Familial Cancer

, Volume 10, Issue 1, pp 43-50

First online:

Sharing genetic risk with next generation: mutation-positive parents’ communication with their offspring in Lynch Syndrome

  • Katja I. Aktan-CollanAffiliated withDepartment of Medical Genetics, Haartman Institute Biomedicum, University of HelsinkiDepartment of Social Psychology, Faculty of Social Sciences, University of Helsinki Email author 
  • , Helena A. KääriäinenAffiliated withNational Institute for Health and Welfare
  • , Eeva M. KolttolaAffiliated withDepartment of Social Psychology, Faculty of Social Sciences, University of Helsinki
  • , Kirsi PylvänäinenAffiliated withDepartment of Surgery, Jyväskylä Central Hospital
  • , Heikki J. JärvinenAffiliated withDepartment of Surgery, Division of Gastroenterology, University Hospital of Helsinki
  • , Ari H. HaukkalaAffiliated withDepartment of Social Psychology, Faculty of Social Sciences, University of Helsinki
  • , Jukka-Pekka MecklinAffiliated withDepartment of Surgery, Jyväskylä Central Hospital

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Identification of hereditary predisposition to cancer has limited significance if not followed by efficient cancer prevention. The responsibility of informing offspring about genetic risk often falls to the parents. We systematically investigated how parents with Lynch Syndrome share knowledge of genetic risk with their offspring, challenges in the communication process and wish for professional support. Of all known mutation carriers over age 40 (n = 337) in 102 Finnish Lynch Syndrome families, 86% completed a self-reported questionnaire; 248 of them (86%) had children. Of the 248 parents, 87% reported disclosure and 13% nondisclosure. Reasons for nondisclosure were mainly the young age of offspring, socially distant relationships, or feeling of difficulty in discussing the topic. Men reported significantly more often disclosure with a support person (spouse etc.) (P < 0.001). The most difficult communication aspect was discussing children’s cancer risk. Of the 191 firstborn adult children informed, 69% had taken the predictive genetic test. Every third parent suggested that health professionals should be involved in passing on the information and that a family appointment at the genetic clinic should be organized at the time of disclosure. Nearly all parents had informed their adult offspring about the genetic risk and possibility of genetic testing, but almost one-third were unsure of how their offspring had used the information. The challenge is to improve the communication processes, so that all offspring would get the information important for their health care, and parents would get the professional support desired at disclosure.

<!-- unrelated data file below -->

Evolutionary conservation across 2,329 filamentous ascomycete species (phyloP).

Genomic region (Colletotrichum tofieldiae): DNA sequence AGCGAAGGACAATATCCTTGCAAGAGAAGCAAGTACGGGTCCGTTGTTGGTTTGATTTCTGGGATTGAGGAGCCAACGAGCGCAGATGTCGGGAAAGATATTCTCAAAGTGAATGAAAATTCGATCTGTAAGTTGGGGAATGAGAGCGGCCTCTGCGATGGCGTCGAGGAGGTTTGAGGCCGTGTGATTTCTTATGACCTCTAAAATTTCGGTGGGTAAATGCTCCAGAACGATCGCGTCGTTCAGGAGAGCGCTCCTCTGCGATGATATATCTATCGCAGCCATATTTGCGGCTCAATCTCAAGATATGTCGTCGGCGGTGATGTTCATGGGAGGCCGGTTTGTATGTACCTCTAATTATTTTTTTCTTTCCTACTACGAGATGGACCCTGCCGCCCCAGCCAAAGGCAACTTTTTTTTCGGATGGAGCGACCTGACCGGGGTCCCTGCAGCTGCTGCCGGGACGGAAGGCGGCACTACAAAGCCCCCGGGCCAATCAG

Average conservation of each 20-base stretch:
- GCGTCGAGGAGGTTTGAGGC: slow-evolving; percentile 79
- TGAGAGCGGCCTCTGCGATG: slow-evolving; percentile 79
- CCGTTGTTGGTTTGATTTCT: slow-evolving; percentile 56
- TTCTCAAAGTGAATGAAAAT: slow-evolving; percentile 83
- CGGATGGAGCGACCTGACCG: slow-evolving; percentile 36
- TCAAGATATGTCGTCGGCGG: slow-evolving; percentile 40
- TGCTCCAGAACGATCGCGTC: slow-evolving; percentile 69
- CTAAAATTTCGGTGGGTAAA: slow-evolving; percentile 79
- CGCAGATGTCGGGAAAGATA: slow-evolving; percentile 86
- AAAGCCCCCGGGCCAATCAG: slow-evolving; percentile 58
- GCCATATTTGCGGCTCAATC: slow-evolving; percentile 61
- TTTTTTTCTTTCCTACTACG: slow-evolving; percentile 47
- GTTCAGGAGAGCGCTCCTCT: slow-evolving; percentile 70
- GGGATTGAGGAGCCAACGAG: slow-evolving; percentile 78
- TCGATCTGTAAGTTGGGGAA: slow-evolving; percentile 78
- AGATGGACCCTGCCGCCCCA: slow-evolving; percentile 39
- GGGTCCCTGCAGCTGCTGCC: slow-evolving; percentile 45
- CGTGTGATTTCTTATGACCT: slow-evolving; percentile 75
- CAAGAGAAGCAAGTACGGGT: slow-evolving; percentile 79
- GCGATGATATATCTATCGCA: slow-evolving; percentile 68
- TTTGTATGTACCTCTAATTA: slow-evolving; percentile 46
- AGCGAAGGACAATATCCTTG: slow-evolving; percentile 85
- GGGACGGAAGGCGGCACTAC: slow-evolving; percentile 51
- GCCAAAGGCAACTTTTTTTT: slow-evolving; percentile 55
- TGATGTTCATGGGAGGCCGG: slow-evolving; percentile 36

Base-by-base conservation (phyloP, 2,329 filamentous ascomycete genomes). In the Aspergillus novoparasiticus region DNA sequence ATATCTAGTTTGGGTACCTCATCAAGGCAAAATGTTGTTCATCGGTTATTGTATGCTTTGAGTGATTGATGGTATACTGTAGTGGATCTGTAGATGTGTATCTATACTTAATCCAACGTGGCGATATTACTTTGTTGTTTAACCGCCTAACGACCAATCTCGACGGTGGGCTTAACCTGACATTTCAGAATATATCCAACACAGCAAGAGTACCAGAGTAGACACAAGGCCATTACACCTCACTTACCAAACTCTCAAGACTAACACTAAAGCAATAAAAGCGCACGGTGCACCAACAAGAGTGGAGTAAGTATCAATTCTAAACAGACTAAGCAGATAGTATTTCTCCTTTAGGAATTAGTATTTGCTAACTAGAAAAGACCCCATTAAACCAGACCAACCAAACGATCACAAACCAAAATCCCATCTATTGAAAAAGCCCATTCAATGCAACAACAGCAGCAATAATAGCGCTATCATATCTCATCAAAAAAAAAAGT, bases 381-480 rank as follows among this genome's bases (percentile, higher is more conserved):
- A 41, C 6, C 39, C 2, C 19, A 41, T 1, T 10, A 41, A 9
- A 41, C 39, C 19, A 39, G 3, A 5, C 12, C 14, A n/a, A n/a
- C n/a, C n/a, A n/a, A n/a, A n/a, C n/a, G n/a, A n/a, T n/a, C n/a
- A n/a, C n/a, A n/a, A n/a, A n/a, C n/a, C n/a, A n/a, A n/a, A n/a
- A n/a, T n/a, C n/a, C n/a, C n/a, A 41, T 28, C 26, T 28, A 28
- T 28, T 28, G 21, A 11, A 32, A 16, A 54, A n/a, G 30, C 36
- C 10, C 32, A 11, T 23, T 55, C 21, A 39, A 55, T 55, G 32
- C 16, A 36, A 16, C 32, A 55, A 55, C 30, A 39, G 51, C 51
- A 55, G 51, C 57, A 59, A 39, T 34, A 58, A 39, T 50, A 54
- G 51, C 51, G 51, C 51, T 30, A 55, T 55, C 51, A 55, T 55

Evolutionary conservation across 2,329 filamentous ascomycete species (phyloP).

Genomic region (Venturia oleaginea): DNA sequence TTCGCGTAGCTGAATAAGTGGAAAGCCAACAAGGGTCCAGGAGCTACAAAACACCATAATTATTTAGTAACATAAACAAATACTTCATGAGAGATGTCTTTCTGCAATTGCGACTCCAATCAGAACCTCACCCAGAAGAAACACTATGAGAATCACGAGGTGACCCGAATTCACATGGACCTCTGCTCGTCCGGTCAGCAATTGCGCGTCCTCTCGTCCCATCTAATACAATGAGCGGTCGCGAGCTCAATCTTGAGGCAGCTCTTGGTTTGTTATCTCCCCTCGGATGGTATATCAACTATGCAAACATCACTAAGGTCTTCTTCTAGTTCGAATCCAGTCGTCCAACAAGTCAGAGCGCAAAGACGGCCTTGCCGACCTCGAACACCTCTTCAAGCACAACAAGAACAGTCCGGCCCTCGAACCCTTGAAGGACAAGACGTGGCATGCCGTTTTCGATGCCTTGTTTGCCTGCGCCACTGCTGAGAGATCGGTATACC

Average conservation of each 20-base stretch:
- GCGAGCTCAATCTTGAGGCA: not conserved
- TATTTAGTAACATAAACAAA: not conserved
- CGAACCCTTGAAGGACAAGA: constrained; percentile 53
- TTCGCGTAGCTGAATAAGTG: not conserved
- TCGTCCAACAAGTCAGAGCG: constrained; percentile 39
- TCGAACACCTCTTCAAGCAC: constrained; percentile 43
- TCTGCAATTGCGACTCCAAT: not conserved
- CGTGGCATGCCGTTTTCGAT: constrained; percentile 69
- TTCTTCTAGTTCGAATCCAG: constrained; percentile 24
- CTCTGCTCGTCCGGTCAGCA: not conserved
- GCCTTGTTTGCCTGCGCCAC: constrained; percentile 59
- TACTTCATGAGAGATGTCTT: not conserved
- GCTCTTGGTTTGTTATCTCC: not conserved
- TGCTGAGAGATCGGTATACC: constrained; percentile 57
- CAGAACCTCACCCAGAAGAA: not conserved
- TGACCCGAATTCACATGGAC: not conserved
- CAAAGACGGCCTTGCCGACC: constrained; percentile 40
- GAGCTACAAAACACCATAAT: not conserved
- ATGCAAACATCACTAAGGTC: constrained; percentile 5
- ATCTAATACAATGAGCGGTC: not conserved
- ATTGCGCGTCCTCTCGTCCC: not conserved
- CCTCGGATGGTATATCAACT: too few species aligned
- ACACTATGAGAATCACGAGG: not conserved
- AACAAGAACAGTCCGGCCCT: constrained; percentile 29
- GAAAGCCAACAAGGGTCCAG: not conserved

Communication Genetic risk information Hereditary non-polyposis colorectal cancer HNPCC Lynch Syndrome